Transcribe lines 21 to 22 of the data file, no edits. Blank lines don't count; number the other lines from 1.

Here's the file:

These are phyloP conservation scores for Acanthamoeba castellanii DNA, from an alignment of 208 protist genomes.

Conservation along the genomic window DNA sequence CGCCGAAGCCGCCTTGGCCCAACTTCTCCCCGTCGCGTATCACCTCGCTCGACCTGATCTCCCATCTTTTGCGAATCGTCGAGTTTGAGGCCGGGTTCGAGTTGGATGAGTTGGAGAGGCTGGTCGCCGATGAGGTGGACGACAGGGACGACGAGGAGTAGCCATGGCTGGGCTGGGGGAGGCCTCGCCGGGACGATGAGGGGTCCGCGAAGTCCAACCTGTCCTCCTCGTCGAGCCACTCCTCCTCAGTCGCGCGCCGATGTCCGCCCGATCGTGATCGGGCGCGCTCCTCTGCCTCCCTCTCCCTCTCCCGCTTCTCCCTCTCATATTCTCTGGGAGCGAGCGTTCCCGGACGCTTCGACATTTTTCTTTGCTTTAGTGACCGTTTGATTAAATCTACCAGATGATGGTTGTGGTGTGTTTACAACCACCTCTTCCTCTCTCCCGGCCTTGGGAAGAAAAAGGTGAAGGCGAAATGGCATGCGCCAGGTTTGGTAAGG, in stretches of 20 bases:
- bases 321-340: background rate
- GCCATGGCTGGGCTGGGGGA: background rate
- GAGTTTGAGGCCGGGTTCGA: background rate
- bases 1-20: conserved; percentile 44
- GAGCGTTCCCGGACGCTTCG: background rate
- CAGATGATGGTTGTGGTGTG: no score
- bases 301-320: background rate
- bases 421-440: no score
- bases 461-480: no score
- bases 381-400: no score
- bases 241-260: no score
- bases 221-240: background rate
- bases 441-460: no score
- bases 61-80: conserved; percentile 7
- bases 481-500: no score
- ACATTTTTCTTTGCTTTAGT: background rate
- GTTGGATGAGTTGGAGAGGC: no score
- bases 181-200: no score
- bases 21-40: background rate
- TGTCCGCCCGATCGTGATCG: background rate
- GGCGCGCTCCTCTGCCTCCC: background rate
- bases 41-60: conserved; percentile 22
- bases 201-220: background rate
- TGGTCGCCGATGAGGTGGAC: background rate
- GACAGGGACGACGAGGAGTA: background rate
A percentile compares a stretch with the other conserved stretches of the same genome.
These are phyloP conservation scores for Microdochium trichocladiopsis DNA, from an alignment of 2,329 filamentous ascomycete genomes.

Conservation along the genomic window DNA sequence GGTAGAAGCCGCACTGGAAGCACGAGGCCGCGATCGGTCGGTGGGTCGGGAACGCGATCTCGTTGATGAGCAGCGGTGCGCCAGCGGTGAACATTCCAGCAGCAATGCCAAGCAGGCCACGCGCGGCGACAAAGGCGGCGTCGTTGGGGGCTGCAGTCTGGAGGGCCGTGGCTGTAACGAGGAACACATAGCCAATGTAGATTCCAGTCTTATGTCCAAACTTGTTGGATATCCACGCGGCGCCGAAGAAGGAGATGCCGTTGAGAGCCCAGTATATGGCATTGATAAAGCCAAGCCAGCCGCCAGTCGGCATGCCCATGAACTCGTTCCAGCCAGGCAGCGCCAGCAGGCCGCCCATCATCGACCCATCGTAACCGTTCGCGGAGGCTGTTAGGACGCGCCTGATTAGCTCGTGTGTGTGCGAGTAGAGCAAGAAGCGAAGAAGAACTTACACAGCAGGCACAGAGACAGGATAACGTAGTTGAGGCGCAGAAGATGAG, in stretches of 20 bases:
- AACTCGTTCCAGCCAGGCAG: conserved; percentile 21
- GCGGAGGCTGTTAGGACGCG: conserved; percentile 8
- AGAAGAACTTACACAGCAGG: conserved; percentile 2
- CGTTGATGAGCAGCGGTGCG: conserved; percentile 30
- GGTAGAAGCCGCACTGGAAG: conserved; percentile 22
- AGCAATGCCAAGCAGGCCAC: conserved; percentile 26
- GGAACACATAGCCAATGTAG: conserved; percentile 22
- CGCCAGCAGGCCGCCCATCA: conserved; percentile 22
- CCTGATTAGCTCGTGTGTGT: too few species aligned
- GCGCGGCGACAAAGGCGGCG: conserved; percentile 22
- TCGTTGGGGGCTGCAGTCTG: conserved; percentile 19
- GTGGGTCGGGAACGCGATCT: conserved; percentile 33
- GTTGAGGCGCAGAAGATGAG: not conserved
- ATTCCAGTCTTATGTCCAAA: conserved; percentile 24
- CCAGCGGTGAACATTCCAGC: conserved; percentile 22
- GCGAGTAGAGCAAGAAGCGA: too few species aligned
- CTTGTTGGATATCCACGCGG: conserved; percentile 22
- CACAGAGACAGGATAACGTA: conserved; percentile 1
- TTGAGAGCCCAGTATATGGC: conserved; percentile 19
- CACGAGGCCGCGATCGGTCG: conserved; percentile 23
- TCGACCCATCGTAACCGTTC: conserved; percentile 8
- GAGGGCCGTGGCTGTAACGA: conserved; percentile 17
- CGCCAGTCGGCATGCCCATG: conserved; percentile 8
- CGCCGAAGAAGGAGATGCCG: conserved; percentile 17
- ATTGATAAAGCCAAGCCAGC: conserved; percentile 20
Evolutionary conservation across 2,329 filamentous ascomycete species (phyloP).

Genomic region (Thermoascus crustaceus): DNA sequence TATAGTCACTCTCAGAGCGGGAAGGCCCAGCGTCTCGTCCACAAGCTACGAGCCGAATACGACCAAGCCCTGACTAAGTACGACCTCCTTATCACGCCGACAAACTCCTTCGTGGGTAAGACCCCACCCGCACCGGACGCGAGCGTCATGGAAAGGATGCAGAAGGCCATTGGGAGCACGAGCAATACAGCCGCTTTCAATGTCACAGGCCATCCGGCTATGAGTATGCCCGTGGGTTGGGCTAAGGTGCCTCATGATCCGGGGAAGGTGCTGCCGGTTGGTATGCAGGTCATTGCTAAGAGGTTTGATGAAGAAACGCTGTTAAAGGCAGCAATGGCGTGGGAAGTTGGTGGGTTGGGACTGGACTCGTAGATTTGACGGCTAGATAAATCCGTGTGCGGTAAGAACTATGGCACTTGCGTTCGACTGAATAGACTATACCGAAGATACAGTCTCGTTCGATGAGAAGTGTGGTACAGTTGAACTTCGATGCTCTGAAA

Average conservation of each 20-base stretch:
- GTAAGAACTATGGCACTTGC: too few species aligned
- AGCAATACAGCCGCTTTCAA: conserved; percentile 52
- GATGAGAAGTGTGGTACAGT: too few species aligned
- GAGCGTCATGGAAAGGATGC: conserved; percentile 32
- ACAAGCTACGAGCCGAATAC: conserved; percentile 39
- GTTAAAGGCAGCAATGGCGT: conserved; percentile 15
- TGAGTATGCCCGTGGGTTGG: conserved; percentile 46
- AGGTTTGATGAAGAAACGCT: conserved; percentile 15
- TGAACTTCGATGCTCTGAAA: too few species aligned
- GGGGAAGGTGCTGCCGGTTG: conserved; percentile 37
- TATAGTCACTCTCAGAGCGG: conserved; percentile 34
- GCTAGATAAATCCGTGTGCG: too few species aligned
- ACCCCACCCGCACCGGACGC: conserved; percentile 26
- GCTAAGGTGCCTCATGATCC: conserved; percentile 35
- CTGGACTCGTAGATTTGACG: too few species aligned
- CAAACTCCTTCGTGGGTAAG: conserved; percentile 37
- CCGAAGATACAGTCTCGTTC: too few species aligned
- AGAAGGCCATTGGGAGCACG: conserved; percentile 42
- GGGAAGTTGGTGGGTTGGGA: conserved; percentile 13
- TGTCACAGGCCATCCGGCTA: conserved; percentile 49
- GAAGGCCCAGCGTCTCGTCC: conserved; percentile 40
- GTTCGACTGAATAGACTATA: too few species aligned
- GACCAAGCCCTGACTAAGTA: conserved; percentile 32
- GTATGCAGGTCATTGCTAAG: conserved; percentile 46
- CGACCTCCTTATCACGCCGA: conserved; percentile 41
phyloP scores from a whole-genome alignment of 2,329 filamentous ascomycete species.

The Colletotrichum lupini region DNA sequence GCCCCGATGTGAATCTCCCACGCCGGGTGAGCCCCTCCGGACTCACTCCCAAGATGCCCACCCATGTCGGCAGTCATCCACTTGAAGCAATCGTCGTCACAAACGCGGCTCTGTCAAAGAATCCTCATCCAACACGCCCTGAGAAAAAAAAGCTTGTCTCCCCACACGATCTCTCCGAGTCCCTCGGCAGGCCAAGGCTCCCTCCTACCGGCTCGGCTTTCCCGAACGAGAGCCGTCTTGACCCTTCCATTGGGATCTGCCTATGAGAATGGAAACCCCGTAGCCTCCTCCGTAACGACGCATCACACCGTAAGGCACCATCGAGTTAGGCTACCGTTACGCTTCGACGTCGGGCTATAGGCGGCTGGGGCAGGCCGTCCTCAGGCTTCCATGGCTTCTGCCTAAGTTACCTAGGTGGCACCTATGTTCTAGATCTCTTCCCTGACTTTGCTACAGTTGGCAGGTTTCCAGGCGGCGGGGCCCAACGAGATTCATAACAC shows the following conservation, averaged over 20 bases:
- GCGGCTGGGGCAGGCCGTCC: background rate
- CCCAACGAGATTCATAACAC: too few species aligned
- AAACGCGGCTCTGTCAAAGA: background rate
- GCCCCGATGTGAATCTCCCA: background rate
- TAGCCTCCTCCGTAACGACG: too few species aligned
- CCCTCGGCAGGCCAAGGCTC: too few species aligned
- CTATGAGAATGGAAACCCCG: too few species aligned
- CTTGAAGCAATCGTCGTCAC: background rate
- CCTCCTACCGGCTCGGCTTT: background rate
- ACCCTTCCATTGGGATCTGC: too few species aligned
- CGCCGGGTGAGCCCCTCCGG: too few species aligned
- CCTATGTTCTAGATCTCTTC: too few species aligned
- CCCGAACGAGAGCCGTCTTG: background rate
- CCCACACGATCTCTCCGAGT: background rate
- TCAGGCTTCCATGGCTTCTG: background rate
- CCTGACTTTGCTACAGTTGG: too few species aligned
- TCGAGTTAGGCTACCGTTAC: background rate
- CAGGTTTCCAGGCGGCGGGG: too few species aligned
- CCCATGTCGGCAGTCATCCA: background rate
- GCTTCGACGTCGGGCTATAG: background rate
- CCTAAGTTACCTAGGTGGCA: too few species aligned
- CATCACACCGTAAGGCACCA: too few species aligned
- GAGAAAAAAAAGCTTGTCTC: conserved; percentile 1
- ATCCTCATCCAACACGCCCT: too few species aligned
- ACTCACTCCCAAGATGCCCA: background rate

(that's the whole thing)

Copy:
- bases 21-40: background rate
- TGTCCGCCCGATCGTGATCG: background rate